Who knew one of the M’s on the M&M candy stood for Murrie of Hershey’s R. Bruce Murrie. Murrie was Forest Mars’s partner in the M&M business. Hershey says that if it were not for their relationship, M&M’s would not exist. It was common back then to help your competitors, oh where we may all be today if we could live by that. By 1932, Mars was number two in the industry, behind Hershey. They were good friends even working together when Frank needed help early on. “It was a different era,” says Richard Murrie. Everyone was friendly, respected each other and helped each other. Mars even buying his coating form Hershey. Hershey did not look at Mars as competition, but as their best customer helping them reach over 8.4 million pounds a month in coating sales.
Over the next few chapters, we see how Forrest Mars found by mistake his father Frank Mars when Frank bailed him out of jail. We go on to see that Forrest was not content with the income that he and his father were making and wanted to expand their company abroad (which I would be happy with), so he goes out on his own and creates his own company. Not too long later, his father died and he merged the two companies together. Forrest was a true entrepreneur. He wanted to create and let others manage.
What stuck out to me through these chapters were two things. One, they failed many times, but kept on going and kept on working to the goals they had. Second, was how Mars and Hershey were rivals, but worked together. Not everyone can be perfect at everything. I for instance have so many ideas in my head, but putting it on paper is a whole other ballgame. I am working on a marketing plan for my department right now. I am working with a coworker who can write well. We sit there, I spill it all out, and she can write up exactly what I am trying to say. In order to be successful, sometimes we need to put pride aside and realize that other people are better at certain things than we are and vice versa. Even Forrest Mars knew he did not want any part of managing; he just wanted to create because he loved the tense feeling of trying to get a new business or product off the ground. It is good to find a counterpart that can compensate for what one lacks.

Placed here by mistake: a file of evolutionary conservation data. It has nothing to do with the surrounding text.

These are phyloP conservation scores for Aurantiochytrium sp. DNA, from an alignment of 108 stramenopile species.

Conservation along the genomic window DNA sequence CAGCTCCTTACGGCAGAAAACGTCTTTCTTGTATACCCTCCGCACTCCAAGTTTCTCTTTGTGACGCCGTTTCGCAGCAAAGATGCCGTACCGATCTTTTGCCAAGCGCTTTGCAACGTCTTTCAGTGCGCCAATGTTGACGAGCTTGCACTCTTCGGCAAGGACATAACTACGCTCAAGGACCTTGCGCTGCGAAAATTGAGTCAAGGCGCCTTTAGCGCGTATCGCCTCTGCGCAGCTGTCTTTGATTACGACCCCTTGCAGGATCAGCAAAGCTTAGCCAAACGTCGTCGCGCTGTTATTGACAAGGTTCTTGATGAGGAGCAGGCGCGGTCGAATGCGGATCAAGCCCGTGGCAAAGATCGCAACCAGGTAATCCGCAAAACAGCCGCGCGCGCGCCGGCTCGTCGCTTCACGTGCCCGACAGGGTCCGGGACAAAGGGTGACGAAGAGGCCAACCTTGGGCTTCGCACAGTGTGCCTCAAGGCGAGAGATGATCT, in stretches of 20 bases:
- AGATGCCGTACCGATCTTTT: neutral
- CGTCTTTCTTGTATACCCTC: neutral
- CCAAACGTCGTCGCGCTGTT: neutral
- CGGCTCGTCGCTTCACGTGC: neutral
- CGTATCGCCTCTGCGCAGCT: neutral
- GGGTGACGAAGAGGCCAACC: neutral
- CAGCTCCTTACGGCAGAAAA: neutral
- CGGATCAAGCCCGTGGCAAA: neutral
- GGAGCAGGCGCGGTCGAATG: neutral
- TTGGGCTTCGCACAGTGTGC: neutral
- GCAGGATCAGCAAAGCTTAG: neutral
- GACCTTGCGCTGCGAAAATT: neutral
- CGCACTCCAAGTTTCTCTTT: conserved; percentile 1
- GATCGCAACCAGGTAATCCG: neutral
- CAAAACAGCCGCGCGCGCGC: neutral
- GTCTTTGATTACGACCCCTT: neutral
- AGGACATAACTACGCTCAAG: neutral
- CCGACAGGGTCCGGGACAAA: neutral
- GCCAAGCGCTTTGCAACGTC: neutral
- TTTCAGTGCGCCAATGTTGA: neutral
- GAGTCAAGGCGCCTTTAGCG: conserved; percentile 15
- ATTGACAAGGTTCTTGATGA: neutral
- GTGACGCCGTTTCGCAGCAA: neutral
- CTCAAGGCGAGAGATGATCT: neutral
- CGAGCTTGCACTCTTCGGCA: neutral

Brenner, Joel G, 1999. The emperors of chocolate. Inside the secret world of Hershey and Mars.